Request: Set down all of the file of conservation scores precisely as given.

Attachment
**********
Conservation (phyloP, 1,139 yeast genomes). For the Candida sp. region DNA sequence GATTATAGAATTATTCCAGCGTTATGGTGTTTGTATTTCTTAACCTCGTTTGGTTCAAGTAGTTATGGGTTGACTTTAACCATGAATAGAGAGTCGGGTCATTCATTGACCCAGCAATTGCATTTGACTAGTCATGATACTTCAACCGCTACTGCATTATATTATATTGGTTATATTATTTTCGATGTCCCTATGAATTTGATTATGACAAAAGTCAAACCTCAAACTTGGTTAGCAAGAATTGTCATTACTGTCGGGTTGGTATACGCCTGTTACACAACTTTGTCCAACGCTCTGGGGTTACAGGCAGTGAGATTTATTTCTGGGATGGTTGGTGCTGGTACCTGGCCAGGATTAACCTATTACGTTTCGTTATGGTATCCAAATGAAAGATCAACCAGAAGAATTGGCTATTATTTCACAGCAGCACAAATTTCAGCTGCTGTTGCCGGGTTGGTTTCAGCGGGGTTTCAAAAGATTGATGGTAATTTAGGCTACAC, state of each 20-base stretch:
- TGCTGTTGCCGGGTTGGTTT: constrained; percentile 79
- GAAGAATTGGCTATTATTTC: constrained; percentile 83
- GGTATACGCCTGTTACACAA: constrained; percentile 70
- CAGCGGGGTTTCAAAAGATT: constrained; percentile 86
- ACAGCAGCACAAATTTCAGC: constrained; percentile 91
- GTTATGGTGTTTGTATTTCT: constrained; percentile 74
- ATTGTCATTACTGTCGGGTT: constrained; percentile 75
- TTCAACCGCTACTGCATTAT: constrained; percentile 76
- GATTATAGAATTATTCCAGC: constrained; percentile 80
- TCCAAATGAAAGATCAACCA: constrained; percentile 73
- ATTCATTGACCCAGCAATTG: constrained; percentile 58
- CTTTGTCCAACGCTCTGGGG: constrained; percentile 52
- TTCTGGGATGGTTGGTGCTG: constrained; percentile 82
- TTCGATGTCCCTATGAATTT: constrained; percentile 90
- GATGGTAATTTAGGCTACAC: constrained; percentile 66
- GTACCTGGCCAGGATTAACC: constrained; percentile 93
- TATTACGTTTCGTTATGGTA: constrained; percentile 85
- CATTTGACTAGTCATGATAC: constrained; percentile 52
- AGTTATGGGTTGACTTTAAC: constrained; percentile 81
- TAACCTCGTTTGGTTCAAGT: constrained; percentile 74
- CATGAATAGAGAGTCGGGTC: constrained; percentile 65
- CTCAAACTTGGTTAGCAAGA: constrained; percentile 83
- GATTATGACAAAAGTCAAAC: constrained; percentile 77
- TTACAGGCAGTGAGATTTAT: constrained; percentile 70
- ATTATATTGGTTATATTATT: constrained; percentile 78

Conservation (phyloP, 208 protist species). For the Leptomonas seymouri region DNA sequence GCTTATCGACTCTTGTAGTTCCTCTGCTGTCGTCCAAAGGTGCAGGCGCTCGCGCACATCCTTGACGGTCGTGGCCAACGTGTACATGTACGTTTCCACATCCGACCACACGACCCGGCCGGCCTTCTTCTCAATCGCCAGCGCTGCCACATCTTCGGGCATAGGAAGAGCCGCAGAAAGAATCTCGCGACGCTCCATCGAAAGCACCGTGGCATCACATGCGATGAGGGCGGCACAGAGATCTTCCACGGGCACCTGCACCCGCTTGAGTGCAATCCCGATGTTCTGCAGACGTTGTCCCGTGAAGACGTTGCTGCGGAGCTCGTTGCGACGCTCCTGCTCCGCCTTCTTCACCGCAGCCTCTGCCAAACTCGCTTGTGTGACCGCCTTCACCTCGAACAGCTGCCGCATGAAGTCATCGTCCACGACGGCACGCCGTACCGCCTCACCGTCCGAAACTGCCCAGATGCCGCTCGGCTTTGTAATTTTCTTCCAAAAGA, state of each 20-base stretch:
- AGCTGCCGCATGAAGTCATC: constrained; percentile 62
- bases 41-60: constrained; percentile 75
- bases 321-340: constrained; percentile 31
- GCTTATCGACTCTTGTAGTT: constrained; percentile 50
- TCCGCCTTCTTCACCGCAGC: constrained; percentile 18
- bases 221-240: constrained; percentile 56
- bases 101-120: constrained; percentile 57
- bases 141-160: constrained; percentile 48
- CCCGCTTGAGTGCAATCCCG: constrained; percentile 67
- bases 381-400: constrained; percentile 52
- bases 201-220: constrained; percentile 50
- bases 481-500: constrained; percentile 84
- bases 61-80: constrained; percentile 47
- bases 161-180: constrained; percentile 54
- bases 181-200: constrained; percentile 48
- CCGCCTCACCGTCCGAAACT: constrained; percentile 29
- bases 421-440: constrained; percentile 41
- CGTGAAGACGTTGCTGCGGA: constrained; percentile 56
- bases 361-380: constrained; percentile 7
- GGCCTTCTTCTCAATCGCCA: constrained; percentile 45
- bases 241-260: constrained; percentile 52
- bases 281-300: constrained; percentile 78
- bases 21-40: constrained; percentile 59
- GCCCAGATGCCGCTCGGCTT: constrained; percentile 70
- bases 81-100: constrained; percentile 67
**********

Conservation (phyloP, 1,139 yeast genomes). For the Candida sp. region DNA sequence GATTATAGAATTATTCCAGCGTTATGGTGTTTGTATTTCTTAACCTCGTTTGGTTCAAGTAGTTATGGGTTGACTTTAACCATGAATAGAGAGTCGGGTCATTCATTGACCCAGCAATTGCATTTGACTAGTCATGATACTTCAACCGCTACTGCATTATATTATATTGGTTATATTATTTTCGATGTCCCTATGAATTTGATTATGACAAAAGTCAAACCTCAAACTTGGTTAGCAAGAATTGTCATTACTGTCGGGTTGGTATACGCCTGTTACACAACTTTGTCCAACGCTCTGGGGTTACAGGCAGTGAGATTTATTTCTGGGATGGTTGGTGCTGGTACCTGGCCAGGATTAACCTATTACGTTTCGTTATGGTATCCAAATGAAAGATCAACCAGAAGAATTGGCTATTATTTCACAGCAGCACAAATTTCAGCTGCTGTTGCCGGGTTGGTTTCAGCGGGGTTTCAAAAGATTGATGGTAATTTAGGCTACAC, state of each 20-base stretch:
- TGCTGTTGCCGGGTTGGTTT: constrained; percentile 79
- GAAGAATTGGCTATTATTTC: constrained; percentile 83
- GGTATACGCCTGTTACACAA: constrained; percentile 70
- CAGCGGGGTTTCAAAAGATT: constrained; percentile 86
- ACAGCAGCACAAATTTCAGC: constrained; percentile 91
- GTTATGGTGTTTGTATTTCT: constrained; percentile 74
- ATTGTCATTACTGTCGGGTT: constrained; percentile 75
- TTCAACCGCTACTGCATTAT: constrained; percentile 76
- GATTATAGAATTATTCCAGC: constrained; percentile 80
- TCCAAATGAAAGATCAACCA: constrained; percentile 73
- ATTCATTGACCCAGCAATTG: constrained; percentile 58
- CTTTGTCCAACGCTCTGGGG: constrained; percentile 52
- TTCTGGGATGGTTGGTGCTG: constrained; percentile 82
- TTCGATGTCCCTATGAATTT: constrained; percentile 90
- GATGGTAATTTAGGCTACAC: constrained; percentile 66
- GTACCTGGCCAGGATTAACC: constrained; percentile 93
- TATTACGTTTCGTTATGGTA: constrained; percentile 85
- CATTTGACTAGTCATGATAC: constrained; percentile 52
- AGTTATGGGTTGACTTTAAC: constrained; percentile 81
- TAACCTCGTTTGGTTCAAGT: constrained; percentile 74
- CATGAATAGAGAGTCGGGTC: constrained; percentile 65
- CTCAAACTTGGTTAGCAAGA: constrained; percentile 83
- GATTATGACAAAAGTCAAAC: constrained; percentile 77
- TTACAGGCAGTGAGATTTAT: constrained; percentile 70
- ATTATATTGGTTATATTATT: constrained; percentile 78

Conservation (phyloP, 208 protist species). For the Leptomonas seymouri region DNA sequence GCTTATCGACTCTTGTAGTTCCTCTGCTGTCGTCCAAAGGTGCAGGCGCTCGCGCACATCCTTGACGGTCGTGGCCAACGTGTACATGTACGTTTCCACATCCGACCACACGACCCGGCCGGCCTTCTTCTCAATCGCCAGCGCTGCCACATCTTCGGGCATAGGAAGAGCCGCAGAAAGAATCTCGCGACGCTCCATCGAAAGCACCGTGGCATCACATGCGATGAGGGCGGCACAGAGATCTTCCACGGGCACCTGCACCCGCTTGAGTGCAATCCCGATGTTCTGCAGACGTTGTCCCGTGAAGACGTTGCTGCGGAGCTCGTTGCGACGCTCCTGCTCCGCCTTCTTCACCGCAGCCTCTGCCAAACTCGCTTGTGTGACCGCCTTCACCTCGAACAGCTGCCGCATGAAGTCATCGTCCACGACGGCACGCCGTACCGCCTCACCGTCCGAAACTGCCCAGATGCCGCTCGGCTTTGTAATTTTCTTCCAAAAGA, state of each 20-base stretch:
- AGCTGCCGCATGAAGTCATC: constrained; percentile 62
- bases 41-60: constrained; percentile 75
- bases 321-340: constrained; percentile 31
- GCTTATCGACTCTTGTAGTT: constrained; percentile 50
- TCCGCCTTCTTCACCGCAGC: constrained; percentile 18
- bases 221-240: constrained; percentile 56
- bases 101-120: constrained; percentile 57
- bases 141-160: constrained; percentile 48
- CCCGCTTGAGTGCAATCCCG: constrained; percentile 67
- bases 381-400: constrained; percentile 52
- bases 201-220: constrained; percentile 50
- bases 481-500: constrained; percentile 84
- bases 61-80: constrained; percentile 47
- bases 161-180: constrained; percentile 54
- bases 181-200: constrained; percentile 48
- CCGCCTCACCGTCCGAAACT: constrained; percentile 29
- bases 421-440: constrained; percentile 41
- CGTGAAGACGTTGCTGCGGA: constrained; percentile 56
- bases 361-380: constrained; percentile 7
- GGCCTTCTTCTCAATCGCCA: constrained; percentile 45
- bases 241-260: constrained; percentile 52
- bases 281-300: constrained; percentile 78
- bases 21-40: constrained; percentile 59
- GCCCAGATGCCGCTCGGCTT: constrained; percentile 70
- bases 81-100: constrained; percentile 67